Freedom isn’t free. The National Security Agency along with the CIA, FBI and other intelligence agencies of the U.S. government has been swapping information with private companies. In exchange for private companies giving the intelligence agencies information on their users, the private companies receive access to classified intelligence.
|By: DSWright Friday June 14, 2013 8:55 am|
|By: DSWright Friday June 7, 2013 8:37 am|
Killing based on patterns of behavior rather than investigation and identification, not surprisingly, leads to a lot of innocent people being killed.
|By: DSWright Monday June 3, 2013 12:10 pm|
Gary Webb is getting an apology from an unlikely source. The Pulitzer Prize winning reporter who was drummed out of the newspaper industry after writing a story exposing the CIA’s involvement in the introduction of crack cocaine in America is getting a posthumous apology from one of the people who helped drum him out.
|By: Norman Solomon Tuesday May 28, 2013 5:25 pm|
Darwin observed that conscience is what most distinguishes humans from other animals. If so, grief isn’t far behind. Realms of anguish are deeply personal—yet prone to expropriation for public use, especially in this era of media hyper-spin. Narratives often thresh personal sorrow into political hay. More than ever, with grief marketed as a civic commodity, the personal is the politicized.
|By: Shahid Buttar Friday May 24, 2013 5:00 pm|
President Obama’s speech yesterday, presenting his vision of a comprehensive counter-terrorism strategy, included welcome rhetoric about the importance of constitutional principles, including Due Process and rights to dissent. It may represent the high watermark for civil liberties since his inauguration five years ago.
It is disappointing, given his thoughtful words, that he ignored so many inconvenient truths. From extrajudicial assassination to free speech and freedom of the press, from the need to address root causes of terrorism to partnership with American Muslims, the president promoted important principles but papered over reality.
|By: DSWright Tuesday May 21, 2013 8:30 am|
The new head of the CIA National Clandestine Service, Francis “Frank” Archibald, is listed in the Wikileaks Cables as authoring a confidential report from the U.S. Embassy in Pakistan regarding the naming of the embassy legal attache in a detainee torture case. Archibald discloses his involvement in communicating with other U.S. officials regarding public statements and press reports concerning the case. Archibald was under cover as an official of the U.S. State Department at the time.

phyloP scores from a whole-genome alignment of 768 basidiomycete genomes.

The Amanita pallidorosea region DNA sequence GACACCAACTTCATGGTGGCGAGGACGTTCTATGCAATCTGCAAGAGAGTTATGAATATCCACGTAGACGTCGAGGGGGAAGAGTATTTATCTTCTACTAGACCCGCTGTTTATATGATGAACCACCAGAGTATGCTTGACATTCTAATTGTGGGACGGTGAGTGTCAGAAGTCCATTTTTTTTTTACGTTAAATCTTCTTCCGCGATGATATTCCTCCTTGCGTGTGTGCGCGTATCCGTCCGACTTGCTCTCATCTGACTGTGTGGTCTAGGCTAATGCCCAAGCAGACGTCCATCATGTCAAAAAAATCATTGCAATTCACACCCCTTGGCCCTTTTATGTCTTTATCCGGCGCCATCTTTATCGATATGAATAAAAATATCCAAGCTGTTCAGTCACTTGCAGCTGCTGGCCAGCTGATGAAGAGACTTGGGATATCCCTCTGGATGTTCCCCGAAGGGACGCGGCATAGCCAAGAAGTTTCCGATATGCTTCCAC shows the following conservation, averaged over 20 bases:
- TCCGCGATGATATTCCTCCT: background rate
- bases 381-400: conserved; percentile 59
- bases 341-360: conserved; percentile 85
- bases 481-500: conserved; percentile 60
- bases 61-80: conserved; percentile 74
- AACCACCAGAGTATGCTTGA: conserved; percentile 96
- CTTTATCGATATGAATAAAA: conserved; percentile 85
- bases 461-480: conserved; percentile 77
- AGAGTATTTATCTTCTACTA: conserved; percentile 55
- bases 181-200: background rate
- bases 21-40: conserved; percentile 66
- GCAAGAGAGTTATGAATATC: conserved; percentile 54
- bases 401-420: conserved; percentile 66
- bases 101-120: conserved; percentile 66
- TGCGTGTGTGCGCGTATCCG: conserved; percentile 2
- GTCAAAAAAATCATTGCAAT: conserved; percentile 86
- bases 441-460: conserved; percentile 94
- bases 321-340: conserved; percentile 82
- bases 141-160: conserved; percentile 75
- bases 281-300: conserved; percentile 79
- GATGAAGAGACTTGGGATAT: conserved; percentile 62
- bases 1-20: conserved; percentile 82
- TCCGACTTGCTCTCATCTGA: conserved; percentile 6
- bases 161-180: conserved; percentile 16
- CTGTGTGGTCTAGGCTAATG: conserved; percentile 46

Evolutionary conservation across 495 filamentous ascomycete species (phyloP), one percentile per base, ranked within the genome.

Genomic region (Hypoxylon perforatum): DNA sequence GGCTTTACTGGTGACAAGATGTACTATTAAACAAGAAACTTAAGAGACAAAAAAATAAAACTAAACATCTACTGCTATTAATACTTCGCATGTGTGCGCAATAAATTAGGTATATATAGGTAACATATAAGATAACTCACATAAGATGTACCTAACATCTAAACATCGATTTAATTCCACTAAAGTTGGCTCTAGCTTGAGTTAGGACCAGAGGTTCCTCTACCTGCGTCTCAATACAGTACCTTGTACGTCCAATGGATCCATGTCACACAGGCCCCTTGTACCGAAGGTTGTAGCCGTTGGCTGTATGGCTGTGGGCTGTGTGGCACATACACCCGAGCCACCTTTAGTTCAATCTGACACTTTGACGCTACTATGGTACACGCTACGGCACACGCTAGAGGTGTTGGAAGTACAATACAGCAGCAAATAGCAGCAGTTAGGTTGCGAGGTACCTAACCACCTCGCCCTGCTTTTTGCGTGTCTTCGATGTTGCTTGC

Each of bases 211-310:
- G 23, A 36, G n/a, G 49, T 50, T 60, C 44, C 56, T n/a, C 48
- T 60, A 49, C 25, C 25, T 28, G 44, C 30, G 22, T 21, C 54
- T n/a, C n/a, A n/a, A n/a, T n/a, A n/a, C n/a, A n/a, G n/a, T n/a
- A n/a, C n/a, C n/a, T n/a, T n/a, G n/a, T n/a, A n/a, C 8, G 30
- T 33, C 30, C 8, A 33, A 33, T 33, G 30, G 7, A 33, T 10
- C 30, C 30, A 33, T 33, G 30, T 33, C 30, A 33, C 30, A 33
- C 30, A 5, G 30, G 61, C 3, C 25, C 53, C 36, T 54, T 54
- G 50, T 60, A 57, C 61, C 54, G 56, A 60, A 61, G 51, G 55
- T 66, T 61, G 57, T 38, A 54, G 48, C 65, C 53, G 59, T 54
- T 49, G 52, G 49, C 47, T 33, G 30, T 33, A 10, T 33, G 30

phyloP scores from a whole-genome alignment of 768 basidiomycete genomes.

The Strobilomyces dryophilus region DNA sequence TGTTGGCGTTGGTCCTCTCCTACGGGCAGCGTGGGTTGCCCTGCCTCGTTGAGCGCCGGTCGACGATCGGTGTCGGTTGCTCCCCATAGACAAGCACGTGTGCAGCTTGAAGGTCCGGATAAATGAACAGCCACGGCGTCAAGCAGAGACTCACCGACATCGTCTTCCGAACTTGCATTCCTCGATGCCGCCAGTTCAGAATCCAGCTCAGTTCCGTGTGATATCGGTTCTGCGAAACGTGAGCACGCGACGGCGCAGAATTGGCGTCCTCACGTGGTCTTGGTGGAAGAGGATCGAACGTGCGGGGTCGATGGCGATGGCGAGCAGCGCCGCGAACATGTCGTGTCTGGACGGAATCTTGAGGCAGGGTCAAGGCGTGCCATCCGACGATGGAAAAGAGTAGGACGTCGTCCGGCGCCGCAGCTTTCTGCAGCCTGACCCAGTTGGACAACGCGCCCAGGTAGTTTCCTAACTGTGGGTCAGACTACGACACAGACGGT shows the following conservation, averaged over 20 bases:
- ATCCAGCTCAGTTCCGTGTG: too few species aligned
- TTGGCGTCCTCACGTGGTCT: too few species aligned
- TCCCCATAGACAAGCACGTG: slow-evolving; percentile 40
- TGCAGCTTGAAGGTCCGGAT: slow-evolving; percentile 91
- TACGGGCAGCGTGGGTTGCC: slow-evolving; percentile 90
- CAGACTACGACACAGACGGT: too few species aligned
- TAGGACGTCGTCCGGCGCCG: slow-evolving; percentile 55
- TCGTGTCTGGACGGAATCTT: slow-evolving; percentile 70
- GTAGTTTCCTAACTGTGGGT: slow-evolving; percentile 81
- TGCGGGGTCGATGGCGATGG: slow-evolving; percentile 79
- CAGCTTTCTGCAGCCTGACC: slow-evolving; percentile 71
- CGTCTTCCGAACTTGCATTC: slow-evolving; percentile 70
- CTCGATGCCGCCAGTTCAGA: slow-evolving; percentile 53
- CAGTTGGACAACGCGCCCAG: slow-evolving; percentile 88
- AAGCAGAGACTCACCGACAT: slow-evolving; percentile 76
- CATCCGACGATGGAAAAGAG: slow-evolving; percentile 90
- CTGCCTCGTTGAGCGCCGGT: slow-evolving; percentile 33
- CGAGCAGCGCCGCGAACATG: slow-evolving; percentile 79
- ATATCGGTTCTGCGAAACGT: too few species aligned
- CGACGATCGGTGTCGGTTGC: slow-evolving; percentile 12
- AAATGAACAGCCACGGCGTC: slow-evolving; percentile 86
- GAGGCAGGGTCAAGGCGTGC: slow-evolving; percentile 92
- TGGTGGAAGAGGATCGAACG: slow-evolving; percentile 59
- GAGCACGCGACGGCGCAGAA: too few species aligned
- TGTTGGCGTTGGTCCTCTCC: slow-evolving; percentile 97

|By: David Swanson Monday May 20, 2013 7:15 pm|
There’s a contradiction built into every campaign promise about transparent government beyond the failure to keep the promises. Our government is, in significant portion, made up of secret operations, operations that include warmaking, kidnapping, torture, assassination, and infiltrating and overthrowing governments. A growing movement is ready to see that end.
The Central Intelligence Agency is central to our foreign policy, but there is nothing intelligent about it.
|By: Lisa Derrick Tuesday May 14, 2013 8:00 pm|
The latest out of Moscow is really embarrassing. Had someone at the embassy or in the FSB been watching FX’s Reagan-era spy melodrama The Americans and actually thought this would work? It’s hard to believe even thirty years ago those wigs would have passed, but today? Come on, really?
|By: Kevin Gosztola Thursday May 9, 2013 4:00 pm|
A high court in Pakistan has found that United States drone strikes carried out in Pakistan by the CIA are war crimes, which are “absolutely illegal” and a “blatant violation” of Pakistan’s state sovereignty.
The decision comes in a lawsuit filed by the Foundation for Fundamental Rights (FFR), a legal charity in Islamabad, which sued the Pakistan government for failing to protect its own citizens from US drone strikes.
|By: DSWright Wednesday May 8, 2013 6:40 am|
The FBI has long been searching for a way to bypass the Fourth Amendment of the U.S. Constitution which they have claimed makes their job difficult, increasingly so in the information age. Previously the FBI just broke the law and hoped it would not get caught. Now the agency wants a patina of legality to cover its transgressions against liberty.